U.K. Unveils Post-Brexit Migrant Plan for Skilled Workers
(Bloomberg) -- After last-ditch Cabinet negotiations, U.K. Home Secretary Sajid Javid will on Wednesday set out the government’s long-awaited immigration plans for post-Brexit Britain.
The government will hold a 12-month public consultation before deciding whether potential migrants should earn over 30,000 pounds ($38,000) a year before they qualify to enter as highly-skilled workers after Britain leaves the European Union, Javid said on BBC Radio 4.
Reducing immigration has been a major issue for British voters and was a key factor for many of those who wanted Britain to leave the European Union. Freedom of movement between the 28 countries is a founding principle of the bloc and isn’t negotiable for any member state, its leaders say.
The compromise position, negotiated between May, Chancellor Philip Hammond and Business Secretary Greg Clark Tuesday, sought to take account of May’s desire to reduce immigration to below 100,000 in line with the Conservatives’ 2017 manifesto and the concerns of other Cabinet ministers that the economy will suffer if a migrant talent pool dries up.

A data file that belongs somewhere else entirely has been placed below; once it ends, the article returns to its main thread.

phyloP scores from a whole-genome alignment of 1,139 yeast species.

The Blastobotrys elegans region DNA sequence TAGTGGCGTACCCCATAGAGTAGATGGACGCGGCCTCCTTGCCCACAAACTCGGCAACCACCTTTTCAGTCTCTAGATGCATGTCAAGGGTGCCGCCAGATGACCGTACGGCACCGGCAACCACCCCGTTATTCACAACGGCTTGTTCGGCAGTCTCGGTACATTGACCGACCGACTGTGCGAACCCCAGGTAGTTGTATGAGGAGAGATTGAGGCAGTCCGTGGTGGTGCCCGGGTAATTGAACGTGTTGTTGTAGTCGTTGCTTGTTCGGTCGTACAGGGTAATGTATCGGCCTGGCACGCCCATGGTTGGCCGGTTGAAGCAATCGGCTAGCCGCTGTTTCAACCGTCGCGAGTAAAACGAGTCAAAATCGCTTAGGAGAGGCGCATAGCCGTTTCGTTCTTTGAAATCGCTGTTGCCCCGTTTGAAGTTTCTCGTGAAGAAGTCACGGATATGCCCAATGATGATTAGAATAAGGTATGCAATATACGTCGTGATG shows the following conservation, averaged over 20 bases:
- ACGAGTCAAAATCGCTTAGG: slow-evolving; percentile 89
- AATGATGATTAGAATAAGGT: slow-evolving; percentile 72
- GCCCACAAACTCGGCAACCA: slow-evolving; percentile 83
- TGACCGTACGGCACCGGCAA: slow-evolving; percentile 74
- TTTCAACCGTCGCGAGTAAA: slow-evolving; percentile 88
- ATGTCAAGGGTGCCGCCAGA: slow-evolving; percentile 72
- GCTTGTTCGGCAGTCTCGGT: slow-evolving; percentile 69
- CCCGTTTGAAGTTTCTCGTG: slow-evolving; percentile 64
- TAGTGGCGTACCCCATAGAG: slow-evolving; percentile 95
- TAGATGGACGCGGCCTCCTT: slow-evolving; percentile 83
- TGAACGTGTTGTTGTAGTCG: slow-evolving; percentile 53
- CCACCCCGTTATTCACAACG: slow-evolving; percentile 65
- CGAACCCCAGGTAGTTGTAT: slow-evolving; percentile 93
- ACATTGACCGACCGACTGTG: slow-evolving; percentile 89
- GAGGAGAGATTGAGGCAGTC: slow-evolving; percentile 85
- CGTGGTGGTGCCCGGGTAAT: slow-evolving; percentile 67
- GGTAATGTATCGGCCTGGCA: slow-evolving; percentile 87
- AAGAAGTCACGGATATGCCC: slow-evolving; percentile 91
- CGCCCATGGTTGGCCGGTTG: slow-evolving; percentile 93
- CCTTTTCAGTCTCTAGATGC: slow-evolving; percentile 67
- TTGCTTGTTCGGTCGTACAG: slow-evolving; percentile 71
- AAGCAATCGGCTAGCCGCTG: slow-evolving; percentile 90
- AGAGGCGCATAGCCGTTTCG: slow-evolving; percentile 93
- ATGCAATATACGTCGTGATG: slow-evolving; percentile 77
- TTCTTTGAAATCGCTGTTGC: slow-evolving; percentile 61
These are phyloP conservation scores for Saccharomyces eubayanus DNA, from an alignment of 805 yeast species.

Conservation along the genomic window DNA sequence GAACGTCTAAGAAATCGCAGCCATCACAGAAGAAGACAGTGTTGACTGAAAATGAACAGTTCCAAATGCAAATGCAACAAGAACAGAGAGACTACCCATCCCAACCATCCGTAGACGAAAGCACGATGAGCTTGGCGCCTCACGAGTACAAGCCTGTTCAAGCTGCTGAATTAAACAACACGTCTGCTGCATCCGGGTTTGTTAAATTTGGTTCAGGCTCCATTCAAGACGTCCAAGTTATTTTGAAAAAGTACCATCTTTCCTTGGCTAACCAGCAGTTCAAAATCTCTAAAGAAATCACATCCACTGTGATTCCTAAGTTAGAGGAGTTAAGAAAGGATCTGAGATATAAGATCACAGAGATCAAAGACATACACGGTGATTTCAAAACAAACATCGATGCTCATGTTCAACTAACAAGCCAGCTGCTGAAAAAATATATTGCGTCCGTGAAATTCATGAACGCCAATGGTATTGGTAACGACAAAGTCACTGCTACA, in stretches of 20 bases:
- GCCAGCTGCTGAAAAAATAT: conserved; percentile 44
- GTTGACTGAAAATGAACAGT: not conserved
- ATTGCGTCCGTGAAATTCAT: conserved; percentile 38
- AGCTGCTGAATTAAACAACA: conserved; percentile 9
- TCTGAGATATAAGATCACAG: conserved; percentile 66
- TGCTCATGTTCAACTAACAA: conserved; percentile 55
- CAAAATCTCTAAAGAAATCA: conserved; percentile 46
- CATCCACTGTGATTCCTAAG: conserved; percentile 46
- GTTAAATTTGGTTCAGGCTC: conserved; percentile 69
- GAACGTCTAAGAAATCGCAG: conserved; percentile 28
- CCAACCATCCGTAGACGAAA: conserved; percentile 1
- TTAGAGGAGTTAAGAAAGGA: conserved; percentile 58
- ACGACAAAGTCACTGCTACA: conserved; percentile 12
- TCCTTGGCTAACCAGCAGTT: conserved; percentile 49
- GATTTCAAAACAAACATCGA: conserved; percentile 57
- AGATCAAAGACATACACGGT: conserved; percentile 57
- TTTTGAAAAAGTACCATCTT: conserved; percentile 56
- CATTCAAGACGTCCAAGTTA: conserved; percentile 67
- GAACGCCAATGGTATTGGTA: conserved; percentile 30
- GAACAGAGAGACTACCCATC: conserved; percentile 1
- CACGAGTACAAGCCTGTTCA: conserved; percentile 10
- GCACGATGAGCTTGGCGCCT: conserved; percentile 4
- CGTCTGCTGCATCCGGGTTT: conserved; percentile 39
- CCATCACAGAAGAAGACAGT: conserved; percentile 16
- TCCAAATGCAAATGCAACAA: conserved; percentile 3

Javid repeatedly refused to be drawn on whether the government has ditched its target to reduce net migration to the tens of thousands, saying only that the government had an “objective” to reduce immigration to “sustainable levels.”
“We want to focus on high skills, and if someone is high skilled, they should be earning more than the median salary,” he said.
Javid also denied the plans would harm the economy, arguing many countries -- including the U.S. and Canada -- have strong economies without freedom of movement.
“I want an immigration system that’s going to achieve our overall objectives and meet our national interests -- and that is our economic objectives, of course -- but also meeting some of the anxieties that exist in some communities about high levels of migration,” Javid said.
Ministers are also under pressure to assuage concerns that key jobs such as nursing, which are already understaffed and often lower paid, won’t be hit by the plans. Immigration Minister Caroline Nokes told Sky News that roles in short supply will remain on a priority list for migrants -- and could therefore be exempt from the threshold.
However Mayor of London Sadiq Khan, an influential figure in the opposition Labour Party, said the plans could do “profound damage” to growth.
“It makes absolutely no sense for the government to come forward with a one-size-fits-all policy for the whole country,” he said, according to a statement. “That simply won’t work for London and flies in the face of what London businesses and we at City Hall have repeatedly told ministers we need.”
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